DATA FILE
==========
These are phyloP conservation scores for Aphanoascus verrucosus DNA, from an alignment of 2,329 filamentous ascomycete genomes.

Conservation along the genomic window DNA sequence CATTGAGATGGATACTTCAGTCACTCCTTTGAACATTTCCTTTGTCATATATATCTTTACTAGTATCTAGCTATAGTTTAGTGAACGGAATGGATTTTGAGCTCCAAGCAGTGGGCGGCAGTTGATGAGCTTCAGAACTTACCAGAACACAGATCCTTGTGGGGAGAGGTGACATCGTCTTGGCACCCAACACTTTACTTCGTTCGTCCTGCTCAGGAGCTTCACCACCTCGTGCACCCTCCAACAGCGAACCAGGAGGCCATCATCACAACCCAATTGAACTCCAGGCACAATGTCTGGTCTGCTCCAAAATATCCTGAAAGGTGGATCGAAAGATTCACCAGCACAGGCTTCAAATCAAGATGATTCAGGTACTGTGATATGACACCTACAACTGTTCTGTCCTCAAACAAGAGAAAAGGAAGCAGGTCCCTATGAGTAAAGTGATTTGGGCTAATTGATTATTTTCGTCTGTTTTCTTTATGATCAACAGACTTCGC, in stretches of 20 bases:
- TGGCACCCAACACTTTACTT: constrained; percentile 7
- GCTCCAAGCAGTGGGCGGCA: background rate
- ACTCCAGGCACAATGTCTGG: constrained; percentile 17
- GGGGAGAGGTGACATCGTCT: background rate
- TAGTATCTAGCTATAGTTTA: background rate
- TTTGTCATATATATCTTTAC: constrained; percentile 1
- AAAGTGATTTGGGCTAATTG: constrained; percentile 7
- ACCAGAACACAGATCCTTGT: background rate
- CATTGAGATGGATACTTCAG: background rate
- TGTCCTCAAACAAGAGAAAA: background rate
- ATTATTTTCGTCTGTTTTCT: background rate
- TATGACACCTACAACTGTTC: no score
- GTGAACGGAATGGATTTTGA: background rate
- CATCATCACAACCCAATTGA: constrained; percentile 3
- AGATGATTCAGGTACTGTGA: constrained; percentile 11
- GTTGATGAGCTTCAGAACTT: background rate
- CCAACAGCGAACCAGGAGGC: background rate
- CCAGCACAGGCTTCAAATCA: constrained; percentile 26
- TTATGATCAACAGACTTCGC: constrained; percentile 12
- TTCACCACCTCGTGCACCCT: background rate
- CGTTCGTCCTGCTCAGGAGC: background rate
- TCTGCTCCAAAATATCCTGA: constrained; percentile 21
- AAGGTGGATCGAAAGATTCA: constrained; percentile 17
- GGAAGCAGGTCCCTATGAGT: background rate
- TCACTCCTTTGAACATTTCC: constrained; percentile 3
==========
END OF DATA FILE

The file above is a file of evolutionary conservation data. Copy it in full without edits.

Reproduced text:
These are phyloP conservation scores for Aphanoascus verrucosus DNA, from an alignment of 2,329 filamentous ascomycete genomes.

Conservation along the genomic window DNA sequence CATTGAGATGGATACTTCAGTCACTCCTTTGAACATTTCCTTTGTCATATATATCTTTACTAGTATCTAGCTATAGTTTAGTGAACGGAATGGATTTTGAGCTCCAAGCAGTGGGCGGCAGTTGATGAGCTTCAGAACTTACCAGAACACAGATCCTTGTGGGGAGAGGTGACATCGTCTTGGCACCCAACACTTTACTTCGTTCGTCCTGCTCAGGAGCTTCACCACCTCGTGCACCCTCCAACAGCGAACCAGGAGGCCATCATCACAACCCAATTGAACTCCAGGCACAATGTCTGGTCTGCTCCAAAATATCCTGAAAGGTGGATCGAAAGATTCACCAGCACAGGCTTCAAATCAAGATGATTCAGGTACTGTGATATGACACCTACAACTGTTCTGTCCTCAAACAAGAGAAAAGGAAGCAGGTCCCTATGAGTAAAGTGATTTGGGCTAATTGATTATTTTCGTCTGTTTTCTTTATGATCAACAGACTTCGC, in stretches of 20 bases:
- TGGCACCCAACACTTTACTT: constrained; percentile 7
- GCTCCAAGCAGTGGGCGGCA: background rate
- ACTCCAGGCACAATGTCTGG: constrained; percentile 17
- GGGGAGAGGTGACATCGTCT: background rate
- TAGTATCTAGCTATAGTTTA: background rate
- TTTGTCATATATATCTTTAC: constrained; percentile 1
- AAAGTGATTTGGGCTAATTG: constrained; percentile 7
- ACCAGAACACAGATCCTTGT: background rate
- CATTGAGATGGATACTTCAG: background rate
- TGTCCTCAAACAAGAGAAAA: background rate
- ATTATTTTCGTCTGTTTTCT: background rate
- TATGACACCTACAACTGTTC: no score
- GTGAACGGAATGGATTTTGA: background rate
- CATCATCACAACCCAATTGA: constrained; percentile 3
- AGATGATTCAGGTACTGTGA: constrained; percentile 11
- GTTGATGAGCTTCAGAACTT: background rate
- CCAACAGCGAACCAGGAGGC: background rate
- CCAGCACAGGCTTCAAATCA: constrained; percentile 26
- TTATGATCAACAGACTTCGC: constrained; percentile 12
- TTCACCACCTCGTGCACCCT: background rate
- CGTTCGTCCTGCTCAGGAGC: background rate
- TCTGCTCCAAAATATCCTGA: constrained; percentile 21
- AAGGTGGATCGAAAGATTCA: constrained; percentile 17
- GGAAGCAGGTCCCTATGAGT: background rate
- TCACTCCTTTGAACATTTCC: constrained; percentile 3